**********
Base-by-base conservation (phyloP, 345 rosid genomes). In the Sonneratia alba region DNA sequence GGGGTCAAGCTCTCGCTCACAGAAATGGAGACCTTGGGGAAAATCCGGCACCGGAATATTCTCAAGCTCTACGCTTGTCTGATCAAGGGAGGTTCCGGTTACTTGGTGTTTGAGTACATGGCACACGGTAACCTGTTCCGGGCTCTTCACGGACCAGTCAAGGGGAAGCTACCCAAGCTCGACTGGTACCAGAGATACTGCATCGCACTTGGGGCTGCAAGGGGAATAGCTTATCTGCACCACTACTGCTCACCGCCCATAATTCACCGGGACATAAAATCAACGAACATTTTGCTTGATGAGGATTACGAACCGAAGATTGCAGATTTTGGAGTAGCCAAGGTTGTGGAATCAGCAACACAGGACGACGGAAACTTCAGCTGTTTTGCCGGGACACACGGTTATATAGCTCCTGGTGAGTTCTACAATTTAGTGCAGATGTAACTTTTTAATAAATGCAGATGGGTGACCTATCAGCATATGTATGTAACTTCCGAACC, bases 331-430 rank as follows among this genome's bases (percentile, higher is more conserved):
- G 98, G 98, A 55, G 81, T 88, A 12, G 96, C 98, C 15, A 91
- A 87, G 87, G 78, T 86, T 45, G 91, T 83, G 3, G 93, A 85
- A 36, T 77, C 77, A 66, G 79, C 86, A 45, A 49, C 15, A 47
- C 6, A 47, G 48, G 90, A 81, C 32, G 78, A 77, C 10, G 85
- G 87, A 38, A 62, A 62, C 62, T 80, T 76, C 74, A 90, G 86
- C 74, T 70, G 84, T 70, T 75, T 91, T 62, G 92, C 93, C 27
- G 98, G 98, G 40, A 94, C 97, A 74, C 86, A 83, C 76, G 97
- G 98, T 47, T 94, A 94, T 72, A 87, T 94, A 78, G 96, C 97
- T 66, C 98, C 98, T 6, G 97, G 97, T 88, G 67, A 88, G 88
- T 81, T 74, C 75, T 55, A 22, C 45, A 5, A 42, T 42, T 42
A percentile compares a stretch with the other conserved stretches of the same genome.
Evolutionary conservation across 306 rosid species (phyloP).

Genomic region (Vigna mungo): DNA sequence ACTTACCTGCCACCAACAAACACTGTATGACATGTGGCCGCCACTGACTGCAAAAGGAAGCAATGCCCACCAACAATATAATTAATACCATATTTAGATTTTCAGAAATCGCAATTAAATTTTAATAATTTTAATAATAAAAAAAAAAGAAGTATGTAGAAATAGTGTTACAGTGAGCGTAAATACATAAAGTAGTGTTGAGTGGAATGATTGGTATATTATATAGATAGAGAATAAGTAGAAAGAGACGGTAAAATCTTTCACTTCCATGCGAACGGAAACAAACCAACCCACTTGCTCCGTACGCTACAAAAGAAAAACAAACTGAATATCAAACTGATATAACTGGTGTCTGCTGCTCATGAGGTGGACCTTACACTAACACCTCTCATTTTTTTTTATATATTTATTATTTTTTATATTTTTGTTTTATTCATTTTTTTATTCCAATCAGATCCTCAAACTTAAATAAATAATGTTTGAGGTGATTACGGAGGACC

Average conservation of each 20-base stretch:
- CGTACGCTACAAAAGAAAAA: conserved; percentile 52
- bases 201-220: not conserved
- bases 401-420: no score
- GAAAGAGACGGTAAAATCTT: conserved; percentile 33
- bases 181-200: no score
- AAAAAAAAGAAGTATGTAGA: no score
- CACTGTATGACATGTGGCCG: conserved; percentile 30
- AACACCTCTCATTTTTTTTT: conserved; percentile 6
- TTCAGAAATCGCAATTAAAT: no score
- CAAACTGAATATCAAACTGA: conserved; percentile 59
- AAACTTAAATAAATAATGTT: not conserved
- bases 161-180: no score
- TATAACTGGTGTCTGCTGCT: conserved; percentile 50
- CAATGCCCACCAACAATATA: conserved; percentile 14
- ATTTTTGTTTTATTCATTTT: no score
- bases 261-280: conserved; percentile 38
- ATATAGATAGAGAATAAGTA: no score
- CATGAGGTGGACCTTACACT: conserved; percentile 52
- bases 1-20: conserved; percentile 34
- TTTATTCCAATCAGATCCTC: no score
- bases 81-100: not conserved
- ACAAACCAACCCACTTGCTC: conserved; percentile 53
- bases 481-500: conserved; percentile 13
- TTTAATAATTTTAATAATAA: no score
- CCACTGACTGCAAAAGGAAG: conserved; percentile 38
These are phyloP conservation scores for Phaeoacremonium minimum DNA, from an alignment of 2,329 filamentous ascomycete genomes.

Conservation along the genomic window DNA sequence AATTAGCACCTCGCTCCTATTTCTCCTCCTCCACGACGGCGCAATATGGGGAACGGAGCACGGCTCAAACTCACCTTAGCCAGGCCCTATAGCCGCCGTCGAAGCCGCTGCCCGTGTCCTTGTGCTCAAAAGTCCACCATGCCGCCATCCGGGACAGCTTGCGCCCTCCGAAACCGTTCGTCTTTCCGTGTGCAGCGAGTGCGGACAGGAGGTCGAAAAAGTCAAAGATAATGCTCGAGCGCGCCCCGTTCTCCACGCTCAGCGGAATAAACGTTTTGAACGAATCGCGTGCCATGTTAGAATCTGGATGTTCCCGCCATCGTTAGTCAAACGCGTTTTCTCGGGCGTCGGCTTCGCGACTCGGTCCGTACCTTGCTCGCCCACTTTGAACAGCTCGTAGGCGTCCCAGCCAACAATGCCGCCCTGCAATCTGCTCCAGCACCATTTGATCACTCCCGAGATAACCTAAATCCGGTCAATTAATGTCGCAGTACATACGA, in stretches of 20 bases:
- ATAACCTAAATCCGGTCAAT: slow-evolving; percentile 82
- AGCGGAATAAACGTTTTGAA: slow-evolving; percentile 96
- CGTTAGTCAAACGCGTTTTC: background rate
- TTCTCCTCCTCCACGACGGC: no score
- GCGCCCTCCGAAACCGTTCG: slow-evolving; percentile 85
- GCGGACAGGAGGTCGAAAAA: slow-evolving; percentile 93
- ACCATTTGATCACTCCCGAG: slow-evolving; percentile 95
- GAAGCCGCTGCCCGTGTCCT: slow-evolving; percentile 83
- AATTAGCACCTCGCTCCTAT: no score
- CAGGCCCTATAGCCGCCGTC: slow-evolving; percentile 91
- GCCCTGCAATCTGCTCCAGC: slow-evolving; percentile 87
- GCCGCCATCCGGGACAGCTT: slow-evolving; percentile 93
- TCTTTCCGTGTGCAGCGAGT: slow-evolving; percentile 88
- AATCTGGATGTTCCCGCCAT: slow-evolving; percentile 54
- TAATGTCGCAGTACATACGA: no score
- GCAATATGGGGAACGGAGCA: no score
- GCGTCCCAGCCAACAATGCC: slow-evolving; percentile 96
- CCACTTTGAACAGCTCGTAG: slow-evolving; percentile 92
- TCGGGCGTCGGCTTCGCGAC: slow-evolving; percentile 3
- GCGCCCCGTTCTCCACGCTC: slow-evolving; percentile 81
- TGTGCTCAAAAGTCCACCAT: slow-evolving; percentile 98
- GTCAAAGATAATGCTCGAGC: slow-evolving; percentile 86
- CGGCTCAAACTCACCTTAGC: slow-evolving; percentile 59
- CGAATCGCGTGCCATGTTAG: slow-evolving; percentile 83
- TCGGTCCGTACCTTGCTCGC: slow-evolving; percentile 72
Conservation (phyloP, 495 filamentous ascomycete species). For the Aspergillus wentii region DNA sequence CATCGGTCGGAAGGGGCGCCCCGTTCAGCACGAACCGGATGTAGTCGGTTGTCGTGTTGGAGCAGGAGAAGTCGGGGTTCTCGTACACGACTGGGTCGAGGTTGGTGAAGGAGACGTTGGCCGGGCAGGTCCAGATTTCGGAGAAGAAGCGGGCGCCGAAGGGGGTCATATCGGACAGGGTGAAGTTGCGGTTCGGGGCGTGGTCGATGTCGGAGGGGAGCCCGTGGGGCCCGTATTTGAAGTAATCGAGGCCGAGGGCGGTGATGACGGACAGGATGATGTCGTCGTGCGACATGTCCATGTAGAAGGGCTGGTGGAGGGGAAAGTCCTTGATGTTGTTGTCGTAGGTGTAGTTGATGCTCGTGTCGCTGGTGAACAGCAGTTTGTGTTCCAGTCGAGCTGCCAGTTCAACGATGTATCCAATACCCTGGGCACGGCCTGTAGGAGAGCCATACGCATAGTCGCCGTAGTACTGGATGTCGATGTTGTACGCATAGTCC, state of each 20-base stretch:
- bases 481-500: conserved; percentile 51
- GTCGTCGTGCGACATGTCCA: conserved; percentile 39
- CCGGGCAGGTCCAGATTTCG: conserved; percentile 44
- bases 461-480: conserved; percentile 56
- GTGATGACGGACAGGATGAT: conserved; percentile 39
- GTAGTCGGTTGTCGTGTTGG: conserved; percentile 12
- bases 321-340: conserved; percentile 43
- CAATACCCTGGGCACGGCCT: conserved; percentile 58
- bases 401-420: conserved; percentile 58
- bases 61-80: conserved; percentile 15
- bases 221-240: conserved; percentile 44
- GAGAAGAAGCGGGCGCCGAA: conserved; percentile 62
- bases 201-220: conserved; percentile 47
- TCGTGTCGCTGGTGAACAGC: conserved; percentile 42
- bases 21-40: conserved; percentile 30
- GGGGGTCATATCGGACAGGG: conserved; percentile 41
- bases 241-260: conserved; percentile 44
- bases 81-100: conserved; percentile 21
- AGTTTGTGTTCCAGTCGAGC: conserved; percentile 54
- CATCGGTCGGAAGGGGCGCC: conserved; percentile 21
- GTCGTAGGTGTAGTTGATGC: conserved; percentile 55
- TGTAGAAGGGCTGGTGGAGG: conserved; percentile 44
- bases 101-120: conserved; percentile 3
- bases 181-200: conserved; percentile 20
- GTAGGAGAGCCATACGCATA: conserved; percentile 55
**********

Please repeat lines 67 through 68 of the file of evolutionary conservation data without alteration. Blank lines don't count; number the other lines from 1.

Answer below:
- TCGGTCCGTACCTTGCTCGC: slow-evolving; percentile 72
Conservation (phyloP, 495 filamentous ascomycete species). For the Aspergillus wentii region DNA sequence CATCGGTCGGAAGGGGCGCCCCGTTCAGCACGAACCGGATGTAGTCGGTTGTCGTGTTGGAGCAGGAGAAGTCGGGGTTCTCGTACACGACTGGGTCGAGGTTGGTGAAGGAGACGTTGGCCGGGCAGGTCCAGATTTCGGAGAAGAAGCGGGCGCCGAAGGGGGTCATATCGGACAGGGTGAAGTTGCGGTTCGGGGCGTGGTCGATGTCGGAGGGGAGCCCGTGGGGCCCGTATTTGAAGTAATCGAGGCCGAGGGCGGTGATGACGGACAGGATGATGTCGTCGTGCGACATGTCCATGTAGAAGGGCTGGTGGAGGGGAAAGTCCTTGATGTTGTTGTCGTAGGTGTAGTTGATGCTCGTGTCGCTGGTGAACAGCAGTTTGTGTTCCAGTCGAGCTGCCAGTTCAACGATGTATCCAATACCCTGGGCACGGCCTGTAGGAGAGCCATACGCATAGTCGCCGTAGTACTGGATGTCGATGTTGTACGCATAGTCC, state of each 20-base stretch: